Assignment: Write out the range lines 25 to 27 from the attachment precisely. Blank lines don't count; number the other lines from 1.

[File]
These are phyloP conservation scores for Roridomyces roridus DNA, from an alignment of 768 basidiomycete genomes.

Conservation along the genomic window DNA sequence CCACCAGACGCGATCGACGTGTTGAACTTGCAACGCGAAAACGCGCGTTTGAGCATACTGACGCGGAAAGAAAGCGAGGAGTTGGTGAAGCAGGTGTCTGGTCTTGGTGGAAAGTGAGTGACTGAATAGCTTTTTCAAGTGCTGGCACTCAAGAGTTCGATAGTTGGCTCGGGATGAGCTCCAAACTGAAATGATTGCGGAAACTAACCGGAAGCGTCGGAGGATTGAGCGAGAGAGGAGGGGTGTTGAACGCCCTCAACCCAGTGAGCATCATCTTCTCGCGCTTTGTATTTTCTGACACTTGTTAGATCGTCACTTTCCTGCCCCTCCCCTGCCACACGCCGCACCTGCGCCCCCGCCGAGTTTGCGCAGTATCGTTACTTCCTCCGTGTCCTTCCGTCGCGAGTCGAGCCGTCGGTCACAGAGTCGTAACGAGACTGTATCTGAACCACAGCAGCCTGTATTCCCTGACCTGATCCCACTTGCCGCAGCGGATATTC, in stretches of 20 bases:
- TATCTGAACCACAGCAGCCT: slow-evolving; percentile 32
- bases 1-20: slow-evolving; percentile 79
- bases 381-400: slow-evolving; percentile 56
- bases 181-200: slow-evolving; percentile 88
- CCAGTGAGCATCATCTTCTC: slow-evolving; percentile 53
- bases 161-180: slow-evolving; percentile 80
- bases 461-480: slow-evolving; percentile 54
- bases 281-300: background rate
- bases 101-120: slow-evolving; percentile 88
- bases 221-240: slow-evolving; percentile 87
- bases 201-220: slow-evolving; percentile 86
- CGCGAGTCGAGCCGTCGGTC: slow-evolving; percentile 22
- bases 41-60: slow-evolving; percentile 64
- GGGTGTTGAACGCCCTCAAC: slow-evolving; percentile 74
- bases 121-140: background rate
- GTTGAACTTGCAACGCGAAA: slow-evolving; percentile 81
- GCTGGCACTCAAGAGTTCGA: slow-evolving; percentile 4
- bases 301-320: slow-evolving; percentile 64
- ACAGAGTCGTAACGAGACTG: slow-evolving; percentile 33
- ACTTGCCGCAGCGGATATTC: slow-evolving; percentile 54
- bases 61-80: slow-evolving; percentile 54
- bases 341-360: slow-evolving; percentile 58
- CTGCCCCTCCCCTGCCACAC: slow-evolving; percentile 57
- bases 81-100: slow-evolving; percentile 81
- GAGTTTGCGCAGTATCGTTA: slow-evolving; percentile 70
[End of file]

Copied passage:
- CTGCCCCTCCCCTGCCACAC: slow-evolving; percentile 57
- bases 81-100: slow-evolving; percentile 81
- GAGTTTGCGCAGTATCGTTA: slow-evolving; percentile 70